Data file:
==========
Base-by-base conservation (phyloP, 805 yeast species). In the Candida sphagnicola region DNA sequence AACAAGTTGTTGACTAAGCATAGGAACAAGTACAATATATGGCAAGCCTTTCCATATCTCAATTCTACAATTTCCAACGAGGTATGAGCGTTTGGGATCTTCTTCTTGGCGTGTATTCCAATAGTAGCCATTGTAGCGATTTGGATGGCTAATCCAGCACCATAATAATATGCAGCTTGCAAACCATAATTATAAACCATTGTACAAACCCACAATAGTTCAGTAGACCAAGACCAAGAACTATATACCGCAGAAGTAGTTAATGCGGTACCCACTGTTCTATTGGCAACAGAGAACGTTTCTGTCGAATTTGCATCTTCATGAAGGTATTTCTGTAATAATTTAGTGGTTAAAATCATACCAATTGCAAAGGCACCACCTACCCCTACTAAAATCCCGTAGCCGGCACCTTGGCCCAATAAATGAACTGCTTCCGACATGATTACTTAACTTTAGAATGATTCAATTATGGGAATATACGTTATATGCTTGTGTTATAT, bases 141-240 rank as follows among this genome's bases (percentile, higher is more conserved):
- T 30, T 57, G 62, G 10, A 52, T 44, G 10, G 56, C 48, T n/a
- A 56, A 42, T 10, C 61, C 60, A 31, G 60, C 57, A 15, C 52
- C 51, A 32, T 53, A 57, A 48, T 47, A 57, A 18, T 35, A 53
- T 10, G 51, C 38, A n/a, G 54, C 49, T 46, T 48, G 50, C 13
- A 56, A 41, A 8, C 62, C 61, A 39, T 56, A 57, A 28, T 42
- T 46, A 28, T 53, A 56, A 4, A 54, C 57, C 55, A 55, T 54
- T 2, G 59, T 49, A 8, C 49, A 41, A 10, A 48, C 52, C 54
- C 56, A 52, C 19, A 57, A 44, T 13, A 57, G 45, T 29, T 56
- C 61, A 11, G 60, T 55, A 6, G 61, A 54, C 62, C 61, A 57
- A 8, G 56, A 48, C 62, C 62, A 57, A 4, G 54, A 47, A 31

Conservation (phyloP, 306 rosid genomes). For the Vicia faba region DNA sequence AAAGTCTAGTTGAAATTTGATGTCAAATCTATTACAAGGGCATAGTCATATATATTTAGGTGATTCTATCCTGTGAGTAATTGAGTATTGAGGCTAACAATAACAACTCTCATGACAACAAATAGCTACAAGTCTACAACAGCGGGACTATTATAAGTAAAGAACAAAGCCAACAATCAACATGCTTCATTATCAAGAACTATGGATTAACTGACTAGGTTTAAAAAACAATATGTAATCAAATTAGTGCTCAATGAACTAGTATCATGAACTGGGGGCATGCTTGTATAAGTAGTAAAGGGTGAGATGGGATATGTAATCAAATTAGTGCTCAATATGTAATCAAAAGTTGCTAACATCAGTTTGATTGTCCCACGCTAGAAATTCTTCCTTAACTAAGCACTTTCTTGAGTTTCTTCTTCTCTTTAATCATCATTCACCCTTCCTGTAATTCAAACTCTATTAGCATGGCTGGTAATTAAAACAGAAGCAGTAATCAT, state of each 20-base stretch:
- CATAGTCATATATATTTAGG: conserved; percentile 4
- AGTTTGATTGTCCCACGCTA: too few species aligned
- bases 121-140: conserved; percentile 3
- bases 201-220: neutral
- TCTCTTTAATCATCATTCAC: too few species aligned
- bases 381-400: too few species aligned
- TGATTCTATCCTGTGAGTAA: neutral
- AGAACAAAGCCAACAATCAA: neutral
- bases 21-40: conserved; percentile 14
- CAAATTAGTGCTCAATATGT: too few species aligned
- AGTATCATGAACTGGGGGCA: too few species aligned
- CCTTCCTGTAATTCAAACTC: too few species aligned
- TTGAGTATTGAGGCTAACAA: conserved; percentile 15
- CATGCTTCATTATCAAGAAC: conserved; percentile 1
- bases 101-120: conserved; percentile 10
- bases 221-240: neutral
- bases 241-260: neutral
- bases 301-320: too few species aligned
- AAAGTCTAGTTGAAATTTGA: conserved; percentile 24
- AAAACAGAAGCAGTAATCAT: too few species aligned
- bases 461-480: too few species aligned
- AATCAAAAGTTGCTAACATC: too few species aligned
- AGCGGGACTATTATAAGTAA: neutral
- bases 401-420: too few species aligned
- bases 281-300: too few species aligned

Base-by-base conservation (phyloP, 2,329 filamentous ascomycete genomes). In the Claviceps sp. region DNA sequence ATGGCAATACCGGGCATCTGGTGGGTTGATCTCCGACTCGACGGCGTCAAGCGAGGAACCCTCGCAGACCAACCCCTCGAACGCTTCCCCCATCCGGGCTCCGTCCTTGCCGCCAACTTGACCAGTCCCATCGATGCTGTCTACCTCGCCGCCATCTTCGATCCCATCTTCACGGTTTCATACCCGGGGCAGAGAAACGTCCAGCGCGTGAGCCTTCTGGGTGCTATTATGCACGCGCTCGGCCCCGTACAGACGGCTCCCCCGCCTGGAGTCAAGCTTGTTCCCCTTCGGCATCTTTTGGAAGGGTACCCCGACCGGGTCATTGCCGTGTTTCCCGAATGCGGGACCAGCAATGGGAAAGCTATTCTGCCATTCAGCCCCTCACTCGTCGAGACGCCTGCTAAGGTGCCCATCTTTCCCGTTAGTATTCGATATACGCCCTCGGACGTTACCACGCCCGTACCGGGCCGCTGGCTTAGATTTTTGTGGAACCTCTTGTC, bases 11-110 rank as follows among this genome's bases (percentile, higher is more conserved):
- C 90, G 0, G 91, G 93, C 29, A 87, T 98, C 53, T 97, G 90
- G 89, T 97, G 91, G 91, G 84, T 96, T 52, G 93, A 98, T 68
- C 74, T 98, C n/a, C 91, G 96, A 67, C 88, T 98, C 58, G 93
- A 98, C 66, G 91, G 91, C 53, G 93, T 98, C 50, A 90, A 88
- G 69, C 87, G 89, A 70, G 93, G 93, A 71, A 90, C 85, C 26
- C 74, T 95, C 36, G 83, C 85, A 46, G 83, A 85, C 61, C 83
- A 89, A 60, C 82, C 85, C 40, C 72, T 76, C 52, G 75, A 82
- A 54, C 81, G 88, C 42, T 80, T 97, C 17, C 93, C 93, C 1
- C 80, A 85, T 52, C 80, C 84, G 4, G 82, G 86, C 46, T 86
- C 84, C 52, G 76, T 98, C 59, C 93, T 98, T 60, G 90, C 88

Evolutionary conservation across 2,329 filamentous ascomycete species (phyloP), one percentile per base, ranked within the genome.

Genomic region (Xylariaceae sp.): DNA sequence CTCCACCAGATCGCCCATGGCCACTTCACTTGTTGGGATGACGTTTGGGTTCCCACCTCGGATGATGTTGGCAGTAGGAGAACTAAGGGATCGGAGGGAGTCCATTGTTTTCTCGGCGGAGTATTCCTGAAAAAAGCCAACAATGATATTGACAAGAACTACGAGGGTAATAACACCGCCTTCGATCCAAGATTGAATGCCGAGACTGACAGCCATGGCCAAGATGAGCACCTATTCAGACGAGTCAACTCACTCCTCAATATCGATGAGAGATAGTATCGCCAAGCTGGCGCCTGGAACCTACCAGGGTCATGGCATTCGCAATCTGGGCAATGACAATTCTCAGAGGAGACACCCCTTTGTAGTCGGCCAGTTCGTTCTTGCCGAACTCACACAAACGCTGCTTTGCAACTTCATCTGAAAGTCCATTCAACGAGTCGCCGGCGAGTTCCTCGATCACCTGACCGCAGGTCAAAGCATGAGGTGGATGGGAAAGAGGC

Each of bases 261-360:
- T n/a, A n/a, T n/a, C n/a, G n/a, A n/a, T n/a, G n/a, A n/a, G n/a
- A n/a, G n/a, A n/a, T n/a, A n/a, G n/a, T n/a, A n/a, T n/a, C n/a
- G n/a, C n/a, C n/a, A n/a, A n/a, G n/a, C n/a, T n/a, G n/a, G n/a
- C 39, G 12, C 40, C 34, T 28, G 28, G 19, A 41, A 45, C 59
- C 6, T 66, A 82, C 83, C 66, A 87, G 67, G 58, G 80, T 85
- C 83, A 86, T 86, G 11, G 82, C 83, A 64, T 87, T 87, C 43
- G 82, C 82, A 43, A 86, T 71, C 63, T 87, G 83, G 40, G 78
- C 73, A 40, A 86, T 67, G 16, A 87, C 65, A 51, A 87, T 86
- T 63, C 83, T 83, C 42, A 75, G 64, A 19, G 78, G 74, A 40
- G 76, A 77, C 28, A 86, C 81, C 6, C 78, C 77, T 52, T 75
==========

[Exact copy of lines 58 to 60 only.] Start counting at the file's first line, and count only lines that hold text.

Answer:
- G 82, C 82, A 43, A 86, T 71, C 63, T 87, G 83, G 40, G 78
- C 73, A 40, A 86, T 67, G 16, A 87, C 65, A 51, A 87, T 86
- T 63, C 83, T 83, C 42, A 75, G 64, A 19, G 78, G 74, A 40